Not-for-Profit Financial Reporting Model: No MD&A Requirement


By Jason King

In January, the Financial Accounting Standards Board (FASB) voted to cancel a research project that focused on making a Management Discussion & Analysis (MD&A) section required supplemental information of financial statements for not-for-profit organizations.  This research project had begun in late 2011 as a key recommendation of the first meeting of the FASB’s Not-for-Profit Advisory Committee, which perceived a need for not-for-profit organizations to be more transparent about their financial results and liquidity, and tell their story.

Currently, many larger not-for-profits already prepare an MD&A, but the content and quality varies across these organizations. Further, public higher education institutions, and other organizations required to report under the standards of the Governmental Accounting Standards Board, are required to prepare an MD&A.  Therefore, cancellation of the project cements another difference in financial reporting between independent and public colleges and universities.  The Securities and Exchange Commission requires MD&As for public companies.

Ultimately, the benefits of additional information need to be weighed against the costs, and an MD&A would have placed a significant additional cost on many not-for-profits that, unlike governmental organizations and public companies, are not required to widely distribute their financial statements outside their organization.  While not-for-profits routinely share their financial statements with donors, lenders and other stakeholders, these stakeholders are typically in a position where they can obtain additional information as necessary directly from the not-for-profit.  Therefore, the cost of preparing an MD&A would outweigh the benefits for many organizations.  Individual FASB Board members cited the following as reasons for cancellation of the project:  1) availability of resources, 2) prioritization of more pressing standard-setting needs, 3) view that voluntary compliance would be more appropriate, and 4) concern the project was beyond the scope of basic financial statement reporting.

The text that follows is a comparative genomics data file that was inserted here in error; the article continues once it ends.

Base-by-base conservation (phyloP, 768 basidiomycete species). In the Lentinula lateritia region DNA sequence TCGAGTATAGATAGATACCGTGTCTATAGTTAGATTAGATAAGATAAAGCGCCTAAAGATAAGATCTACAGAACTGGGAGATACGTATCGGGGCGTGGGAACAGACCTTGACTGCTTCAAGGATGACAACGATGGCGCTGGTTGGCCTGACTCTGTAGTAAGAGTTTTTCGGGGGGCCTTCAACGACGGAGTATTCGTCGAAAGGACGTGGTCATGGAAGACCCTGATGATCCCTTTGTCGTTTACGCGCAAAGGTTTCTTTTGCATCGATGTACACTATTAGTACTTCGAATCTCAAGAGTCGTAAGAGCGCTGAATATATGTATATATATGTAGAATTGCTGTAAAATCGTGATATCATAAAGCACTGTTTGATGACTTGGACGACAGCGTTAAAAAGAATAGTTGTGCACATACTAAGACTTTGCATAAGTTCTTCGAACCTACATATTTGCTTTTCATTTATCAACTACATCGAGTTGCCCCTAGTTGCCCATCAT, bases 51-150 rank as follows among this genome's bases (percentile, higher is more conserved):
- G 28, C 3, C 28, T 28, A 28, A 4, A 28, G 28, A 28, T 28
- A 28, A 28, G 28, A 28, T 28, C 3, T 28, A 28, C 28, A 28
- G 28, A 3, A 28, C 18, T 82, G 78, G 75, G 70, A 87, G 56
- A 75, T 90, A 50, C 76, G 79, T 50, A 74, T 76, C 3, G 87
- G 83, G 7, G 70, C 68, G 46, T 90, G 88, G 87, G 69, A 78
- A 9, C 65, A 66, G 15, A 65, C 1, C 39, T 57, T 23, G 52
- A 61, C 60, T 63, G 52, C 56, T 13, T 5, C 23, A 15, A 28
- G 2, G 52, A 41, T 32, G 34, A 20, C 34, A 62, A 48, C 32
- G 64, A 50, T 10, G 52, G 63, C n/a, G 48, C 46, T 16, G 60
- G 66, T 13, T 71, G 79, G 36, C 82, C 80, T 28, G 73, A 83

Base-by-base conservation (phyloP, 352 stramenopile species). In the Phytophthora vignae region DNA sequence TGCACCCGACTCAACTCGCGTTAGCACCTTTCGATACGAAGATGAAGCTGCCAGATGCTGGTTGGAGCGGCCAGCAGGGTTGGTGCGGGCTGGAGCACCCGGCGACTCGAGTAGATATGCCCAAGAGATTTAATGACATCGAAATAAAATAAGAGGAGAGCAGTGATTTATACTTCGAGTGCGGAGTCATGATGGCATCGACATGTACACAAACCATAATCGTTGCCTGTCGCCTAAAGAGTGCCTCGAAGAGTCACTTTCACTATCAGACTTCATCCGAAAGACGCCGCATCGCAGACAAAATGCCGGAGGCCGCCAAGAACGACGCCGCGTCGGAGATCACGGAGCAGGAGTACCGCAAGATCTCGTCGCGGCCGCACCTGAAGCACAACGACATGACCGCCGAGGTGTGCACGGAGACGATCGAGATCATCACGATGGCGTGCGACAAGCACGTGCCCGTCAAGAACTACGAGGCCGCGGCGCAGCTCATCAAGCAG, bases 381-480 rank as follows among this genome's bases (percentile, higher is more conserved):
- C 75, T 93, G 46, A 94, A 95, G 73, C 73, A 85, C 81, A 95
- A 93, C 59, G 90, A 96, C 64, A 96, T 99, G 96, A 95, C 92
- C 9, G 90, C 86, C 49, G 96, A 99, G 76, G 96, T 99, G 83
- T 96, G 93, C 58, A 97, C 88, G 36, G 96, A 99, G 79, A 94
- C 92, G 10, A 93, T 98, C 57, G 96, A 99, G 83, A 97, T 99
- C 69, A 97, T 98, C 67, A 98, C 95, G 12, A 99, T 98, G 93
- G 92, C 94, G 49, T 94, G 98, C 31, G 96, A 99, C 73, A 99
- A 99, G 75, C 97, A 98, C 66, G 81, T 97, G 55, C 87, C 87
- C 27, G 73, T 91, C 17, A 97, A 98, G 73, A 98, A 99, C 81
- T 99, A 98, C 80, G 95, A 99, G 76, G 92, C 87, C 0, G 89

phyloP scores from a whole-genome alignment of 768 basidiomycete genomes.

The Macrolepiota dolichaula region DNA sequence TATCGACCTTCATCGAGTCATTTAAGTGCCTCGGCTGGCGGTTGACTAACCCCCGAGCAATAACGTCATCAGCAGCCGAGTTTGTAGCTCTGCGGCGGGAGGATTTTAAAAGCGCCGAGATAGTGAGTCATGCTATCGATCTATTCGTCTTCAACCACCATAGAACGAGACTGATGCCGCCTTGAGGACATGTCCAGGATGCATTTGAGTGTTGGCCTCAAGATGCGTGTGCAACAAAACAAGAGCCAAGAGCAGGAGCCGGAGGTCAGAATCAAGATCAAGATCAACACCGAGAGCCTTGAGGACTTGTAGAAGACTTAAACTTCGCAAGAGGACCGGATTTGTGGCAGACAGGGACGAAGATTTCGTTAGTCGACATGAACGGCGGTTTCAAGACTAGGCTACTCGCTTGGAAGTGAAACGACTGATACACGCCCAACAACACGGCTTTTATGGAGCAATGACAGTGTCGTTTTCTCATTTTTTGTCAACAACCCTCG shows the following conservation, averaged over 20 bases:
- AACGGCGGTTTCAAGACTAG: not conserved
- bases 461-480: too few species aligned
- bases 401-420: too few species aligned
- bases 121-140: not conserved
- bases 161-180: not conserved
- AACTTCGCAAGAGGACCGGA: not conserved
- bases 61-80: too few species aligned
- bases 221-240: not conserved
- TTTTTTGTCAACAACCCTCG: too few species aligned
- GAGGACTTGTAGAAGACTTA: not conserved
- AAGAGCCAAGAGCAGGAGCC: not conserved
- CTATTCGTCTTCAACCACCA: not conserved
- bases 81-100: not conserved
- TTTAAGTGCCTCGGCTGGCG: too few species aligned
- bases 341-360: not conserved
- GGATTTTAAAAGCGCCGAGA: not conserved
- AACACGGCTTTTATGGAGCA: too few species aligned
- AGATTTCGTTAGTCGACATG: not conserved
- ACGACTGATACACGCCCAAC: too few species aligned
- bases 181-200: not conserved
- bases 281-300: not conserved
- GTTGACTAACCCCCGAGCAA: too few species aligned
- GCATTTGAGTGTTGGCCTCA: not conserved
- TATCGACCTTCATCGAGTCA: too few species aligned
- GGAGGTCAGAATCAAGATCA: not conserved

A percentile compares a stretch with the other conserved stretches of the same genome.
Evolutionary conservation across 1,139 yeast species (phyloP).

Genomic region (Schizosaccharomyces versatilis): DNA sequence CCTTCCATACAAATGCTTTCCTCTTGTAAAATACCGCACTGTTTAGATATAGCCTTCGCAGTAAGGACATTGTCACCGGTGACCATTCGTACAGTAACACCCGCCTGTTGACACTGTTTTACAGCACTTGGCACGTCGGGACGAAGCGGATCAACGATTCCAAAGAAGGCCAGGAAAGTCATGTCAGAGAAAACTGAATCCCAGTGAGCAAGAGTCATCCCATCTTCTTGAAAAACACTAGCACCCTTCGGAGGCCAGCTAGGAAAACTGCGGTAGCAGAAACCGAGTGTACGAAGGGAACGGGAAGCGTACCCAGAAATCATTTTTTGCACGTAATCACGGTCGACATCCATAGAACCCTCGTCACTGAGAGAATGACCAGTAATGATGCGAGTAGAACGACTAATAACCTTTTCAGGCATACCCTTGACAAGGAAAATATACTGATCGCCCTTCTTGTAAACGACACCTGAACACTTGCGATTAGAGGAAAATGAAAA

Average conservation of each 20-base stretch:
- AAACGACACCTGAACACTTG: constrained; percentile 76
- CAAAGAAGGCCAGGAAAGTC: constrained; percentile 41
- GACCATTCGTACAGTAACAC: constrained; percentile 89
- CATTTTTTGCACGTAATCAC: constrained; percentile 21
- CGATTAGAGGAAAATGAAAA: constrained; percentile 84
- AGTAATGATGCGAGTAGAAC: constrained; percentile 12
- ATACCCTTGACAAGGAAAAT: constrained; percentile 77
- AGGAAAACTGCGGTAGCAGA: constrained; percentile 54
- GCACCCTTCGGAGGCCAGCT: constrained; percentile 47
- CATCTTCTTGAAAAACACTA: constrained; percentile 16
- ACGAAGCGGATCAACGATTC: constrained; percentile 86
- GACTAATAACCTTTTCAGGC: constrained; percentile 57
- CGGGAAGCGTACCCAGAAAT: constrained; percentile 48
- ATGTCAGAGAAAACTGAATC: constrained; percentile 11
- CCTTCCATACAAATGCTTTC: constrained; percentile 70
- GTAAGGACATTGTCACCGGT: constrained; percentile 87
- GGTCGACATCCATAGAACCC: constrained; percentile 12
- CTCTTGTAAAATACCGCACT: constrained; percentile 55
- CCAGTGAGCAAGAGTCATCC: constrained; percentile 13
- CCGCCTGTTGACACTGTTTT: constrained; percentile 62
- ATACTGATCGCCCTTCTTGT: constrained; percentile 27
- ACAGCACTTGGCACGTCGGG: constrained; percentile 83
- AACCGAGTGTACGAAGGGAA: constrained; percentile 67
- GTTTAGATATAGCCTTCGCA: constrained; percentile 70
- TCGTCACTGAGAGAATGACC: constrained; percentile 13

However, the Board will continue to focus on a related project, Financial Statements of Not-for-Profit Entities, which could significantly alter the reporting model for not-for-profit financial statements, with the intent of providing more useful information to stakeholders within the financial statements themselves.  An exposure draft for this standard is expected in the second half of 2014.

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 This advice is not intended or written to be used for, and it cannot be used for, the purpose of avoiding any federal tax penalties that may be imposed, or for promoting, marketing or recommending to another person, any tax related matter.


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